By LEANDRA ROLLE
A LOCAL human rights watchdog has warned about large mounds of debris reportedly being “intentionally” set on fire in areas devastated by Hurricane Dorian - warning that if bodies are being burned amid the debris it would be “unforgivable”.
In a press statement yesterday, Rights Bahamas called on government officials to address methods being used to clear debris in the storm-impacted islands, considering the ongoing search for bodies in the aftermath of Dorian.
“(We) have become aware of several photographs of large debris fires which our contacts on the ground claim are intentionally being set… (But) have the former residents of these areas been allowed to sift through the debris to claim their belongings? Is this part of the ongoing effort to ensure that residents of shanty towns remain homeless and displaced?” the human rights group asked.
“If these fires are indeed being set at the behest of government officials, we denounce this in the strongest terms, cry shame on all involved and demand they cease and desist immediately.”
In September, it was reported that 1.5 billion pounds of debris was strewn across Marsh Harbour following Hurricane Dorian.
And last week, Environment Minister Romauld Ferreira noted to reporters that the clean-up of debris in Abaco has already begun, adding that the process was being spearheaded by the Ministry of Works.
“Once that debris is removed, collected and removed. It’s being sorted on site. In other words, the place where the debris is being cleared from, it’s being sorted there and it’s going to lay-down sites,” he said.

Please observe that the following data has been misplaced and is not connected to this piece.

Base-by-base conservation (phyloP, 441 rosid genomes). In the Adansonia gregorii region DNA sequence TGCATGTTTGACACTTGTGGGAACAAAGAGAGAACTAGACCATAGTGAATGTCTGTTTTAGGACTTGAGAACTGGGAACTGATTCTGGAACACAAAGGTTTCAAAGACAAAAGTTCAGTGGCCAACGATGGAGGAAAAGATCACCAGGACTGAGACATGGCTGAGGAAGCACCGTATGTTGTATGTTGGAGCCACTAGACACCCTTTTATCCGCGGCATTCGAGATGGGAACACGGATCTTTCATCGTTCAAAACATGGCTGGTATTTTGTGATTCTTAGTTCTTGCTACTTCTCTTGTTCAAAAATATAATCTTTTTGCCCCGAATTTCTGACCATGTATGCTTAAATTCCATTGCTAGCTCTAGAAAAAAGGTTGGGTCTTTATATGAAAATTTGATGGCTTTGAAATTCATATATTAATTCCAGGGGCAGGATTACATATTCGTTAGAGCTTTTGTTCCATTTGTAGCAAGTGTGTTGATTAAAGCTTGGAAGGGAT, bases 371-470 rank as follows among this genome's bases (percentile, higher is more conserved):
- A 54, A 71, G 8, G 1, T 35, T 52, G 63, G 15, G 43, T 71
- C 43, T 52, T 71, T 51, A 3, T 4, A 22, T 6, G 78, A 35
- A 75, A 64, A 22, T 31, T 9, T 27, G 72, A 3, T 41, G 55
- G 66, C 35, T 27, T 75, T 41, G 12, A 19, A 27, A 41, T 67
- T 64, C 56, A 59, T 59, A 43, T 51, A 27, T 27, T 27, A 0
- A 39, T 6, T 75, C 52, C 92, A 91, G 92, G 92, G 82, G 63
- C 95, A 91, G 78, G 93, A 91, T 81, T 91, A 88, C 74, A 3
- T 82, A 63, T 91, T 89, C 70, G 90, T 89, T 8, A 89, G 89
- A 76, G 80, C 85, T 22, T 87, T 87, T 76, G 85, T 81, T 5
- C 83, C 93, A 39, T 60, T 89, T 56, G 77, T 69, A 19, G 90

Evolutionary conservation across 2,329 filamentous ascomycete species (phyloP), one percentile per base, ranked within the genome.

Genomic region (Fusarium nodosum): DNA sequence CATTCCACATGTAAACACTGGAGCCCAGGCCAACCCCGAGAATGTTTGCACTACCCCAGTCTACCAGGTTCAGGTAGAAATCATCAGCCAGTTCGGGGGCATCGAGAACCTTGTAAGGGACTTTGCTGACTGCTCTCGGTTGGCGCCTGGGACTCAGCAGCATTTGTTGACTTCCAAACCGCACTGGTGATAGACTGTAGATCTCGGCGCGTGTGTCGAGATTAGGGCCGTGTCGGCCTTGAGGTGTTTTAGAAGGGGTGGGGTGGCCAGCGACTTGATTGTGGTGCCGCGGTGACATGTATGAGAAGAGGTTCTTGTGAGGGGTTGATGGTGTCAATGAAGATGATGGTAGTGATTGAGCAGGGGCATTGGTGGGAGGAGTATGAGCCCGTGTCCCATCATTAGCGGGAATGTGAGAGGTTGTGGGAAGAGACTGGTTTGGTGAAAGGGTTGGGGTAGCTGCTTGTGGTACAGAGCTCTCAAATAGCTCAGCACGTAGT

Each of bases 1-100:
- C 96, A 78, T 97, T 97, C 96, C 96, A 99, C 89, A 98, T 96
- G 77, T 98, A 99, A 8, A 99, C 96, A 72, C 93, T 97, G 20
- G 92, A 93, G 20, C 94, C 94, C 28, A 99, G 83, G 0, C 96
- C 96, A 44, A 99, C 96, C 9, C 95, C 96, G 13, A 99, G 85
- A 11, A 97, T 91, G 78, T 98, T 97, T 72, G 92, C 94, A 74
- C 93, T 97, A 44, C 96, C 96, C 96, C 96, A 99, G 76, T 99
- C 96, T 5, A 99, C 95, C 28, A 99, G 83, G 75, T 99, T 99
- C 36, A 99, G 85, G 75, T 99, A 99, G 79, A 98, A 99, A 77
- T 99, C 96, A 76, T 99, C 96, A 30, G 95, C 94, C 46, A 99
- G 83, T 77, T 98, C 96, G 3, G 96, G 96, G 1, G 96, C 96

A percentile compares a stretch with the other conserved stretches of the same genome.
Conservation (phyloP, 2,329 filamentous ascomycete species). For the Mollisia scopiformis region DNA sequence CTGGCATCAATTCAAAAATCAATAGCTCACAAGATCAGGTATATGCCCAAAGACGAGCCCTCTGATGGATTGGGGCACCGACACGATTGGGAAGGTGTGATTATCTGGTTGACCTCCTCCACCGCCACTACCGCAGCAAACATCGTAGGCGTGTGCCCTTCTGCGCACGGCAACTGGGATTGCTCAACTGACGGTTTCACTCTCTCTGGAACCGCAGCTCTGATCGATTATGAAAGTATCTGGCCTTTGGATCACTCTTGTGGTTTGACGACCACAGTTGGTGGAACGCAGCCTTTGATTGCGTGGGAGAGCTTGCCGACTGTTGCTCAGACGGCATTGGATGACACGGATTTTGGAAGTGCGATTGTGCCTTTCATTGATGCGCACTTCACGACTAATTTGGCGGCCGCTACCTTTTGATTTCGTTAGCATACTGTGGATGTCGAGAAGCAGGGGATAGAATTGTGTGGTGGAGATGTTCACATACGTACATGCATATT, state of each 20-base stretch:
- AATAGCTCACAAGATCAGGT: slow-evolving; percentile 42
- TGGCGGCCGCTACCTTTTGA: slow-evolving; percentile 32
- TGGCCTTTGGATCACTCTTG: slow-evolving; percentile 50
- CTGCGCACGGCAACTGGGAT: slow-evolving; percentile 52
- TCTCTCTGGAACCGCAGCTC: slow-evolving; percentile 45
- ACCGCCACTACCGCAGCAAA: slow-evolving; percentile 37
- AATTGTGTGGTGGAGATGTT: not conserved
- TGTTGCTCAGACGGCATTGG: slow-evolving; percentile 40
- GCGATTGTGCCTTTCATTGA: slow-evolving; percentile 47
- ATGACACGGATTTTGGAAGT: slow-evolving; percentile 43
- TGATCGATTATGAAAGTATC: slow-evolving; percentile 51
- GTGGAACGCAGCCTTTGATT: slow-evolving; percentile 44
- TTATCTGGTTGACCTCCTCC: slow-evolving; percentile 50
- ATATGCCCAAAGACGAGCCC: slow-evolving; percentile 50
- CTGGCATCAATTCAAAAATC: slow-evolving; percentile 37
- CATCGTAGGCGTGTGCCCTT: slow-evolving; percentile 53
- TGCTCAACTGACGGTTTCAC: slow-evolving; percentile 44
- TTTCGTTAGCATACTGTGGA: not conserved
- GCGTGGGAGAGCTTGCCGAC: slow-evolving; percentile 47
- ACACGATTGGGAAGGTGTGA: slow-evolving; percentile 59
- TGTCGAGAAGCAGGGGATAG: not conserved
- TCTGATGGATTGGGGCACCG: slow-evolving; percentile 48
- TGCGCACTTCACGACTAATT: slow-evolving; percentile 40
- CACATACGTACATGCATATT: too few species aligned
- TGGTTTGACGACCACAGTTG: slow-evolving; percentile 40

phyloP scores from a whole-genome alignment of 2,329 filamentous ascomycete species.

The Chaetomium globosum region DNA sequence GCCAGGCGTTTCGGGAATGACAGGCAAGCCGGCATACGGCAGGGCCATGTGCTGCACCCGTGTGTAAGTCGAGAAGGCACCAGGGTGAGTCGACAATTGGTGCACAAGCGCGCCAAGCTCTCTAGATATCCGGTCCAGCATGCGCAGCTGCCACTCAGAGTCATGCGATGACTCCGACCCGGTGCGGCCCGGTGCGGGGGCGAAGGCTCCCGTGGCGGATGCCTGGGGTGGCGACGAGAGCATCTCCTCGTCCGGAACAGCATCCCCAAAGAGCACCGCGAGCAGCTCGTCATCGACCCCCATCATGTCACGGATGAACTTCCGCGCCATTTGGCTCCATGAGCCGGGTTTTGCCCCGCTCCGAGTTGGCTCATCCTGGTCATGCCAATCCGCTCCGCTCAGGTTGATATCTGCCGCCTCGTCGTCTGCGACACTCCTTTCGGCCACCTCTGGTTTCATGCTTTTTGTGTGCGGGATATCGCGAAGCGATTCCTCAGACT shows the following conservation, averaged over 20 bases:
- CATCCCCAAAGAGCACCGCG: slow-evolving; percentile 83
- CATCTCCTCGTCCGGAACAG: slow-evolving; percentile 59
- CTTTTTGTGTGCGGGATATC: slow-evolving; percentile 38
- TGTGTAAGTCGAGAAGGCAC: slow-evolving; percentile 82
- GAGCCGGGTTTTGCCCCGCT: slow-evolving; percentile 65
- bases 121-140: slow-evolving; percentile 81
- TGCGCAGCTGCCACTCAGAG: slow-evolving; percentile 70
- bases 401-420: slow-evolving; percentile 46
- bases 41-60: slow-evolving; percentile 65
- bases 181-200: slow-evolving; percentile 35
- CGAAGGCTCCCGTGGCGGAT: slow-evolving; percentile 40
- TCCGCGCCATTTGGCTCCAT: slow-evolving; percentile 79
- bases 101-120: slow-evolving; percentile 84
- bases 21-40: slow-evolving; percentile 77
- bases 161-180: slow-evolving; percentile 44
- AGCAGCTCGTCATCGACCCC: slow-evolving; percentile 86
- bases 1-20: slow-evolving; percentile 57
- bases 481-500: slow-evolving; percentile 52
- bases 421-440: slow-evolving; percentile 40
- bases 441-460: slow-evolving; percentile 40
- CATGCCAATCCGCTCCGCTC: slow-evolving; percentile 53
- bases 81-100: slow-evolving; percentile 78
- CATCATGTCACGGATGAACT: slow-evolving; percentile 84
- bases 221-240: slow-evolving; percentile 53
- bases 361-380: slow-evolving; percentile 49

“When it comes down to the lay-down site, that’s when the Ministry of Environment and Housing takes over, sort of with the final solution for it which will be a combination of mulching, some will go into the landfill, some will be exported and some will hopefully be recycled and be reused.”
But sources have told this newspaper that debris is being burned without being searched or sifted for human remains.
If proven true, Rights Bahamas said this shows that the government is guilty of a “gross and unforgivable disregard of both individual rights and basic human dignity”.
“To take away the right of people to account for and bury their lost loved ones, to treat the bodies of storm victims like trash to be bulldozed to one side and burned amid a pile of refuse, would be a new low for a government of The Bahamas, worse than any crime committed by past administrations,” Rights Bahamas said in a statement.
The statement continued: “The government is reminded that when the dust settles, every single one of their actions in the wake of this national tragedy will be re-examined and investigated, combed through by observers, both local and international. History will judge them and they will not be able to avoid responsibility for the consequences of their actions.”
Up to press time, Mr Ferreira could not be contacted for comment in response to the issues highlighted by the active human rights group.
This as government continues to clear down shanty towns in Abaco.
According to Carmichael MP Desmond Bannister in the House of Assembly yesterday, the Pigeon Peas shanty town has been completely cleared down and only in need of fencing while The Mudd is some 25 percent cleared.
Further, the works minister said Sand Banks was 85 percent cleared.
However, officials have been challenged with clearing The Farm as 75 families still occupy the area.
He said government was committed to fully clearing the areas which posed several health risks.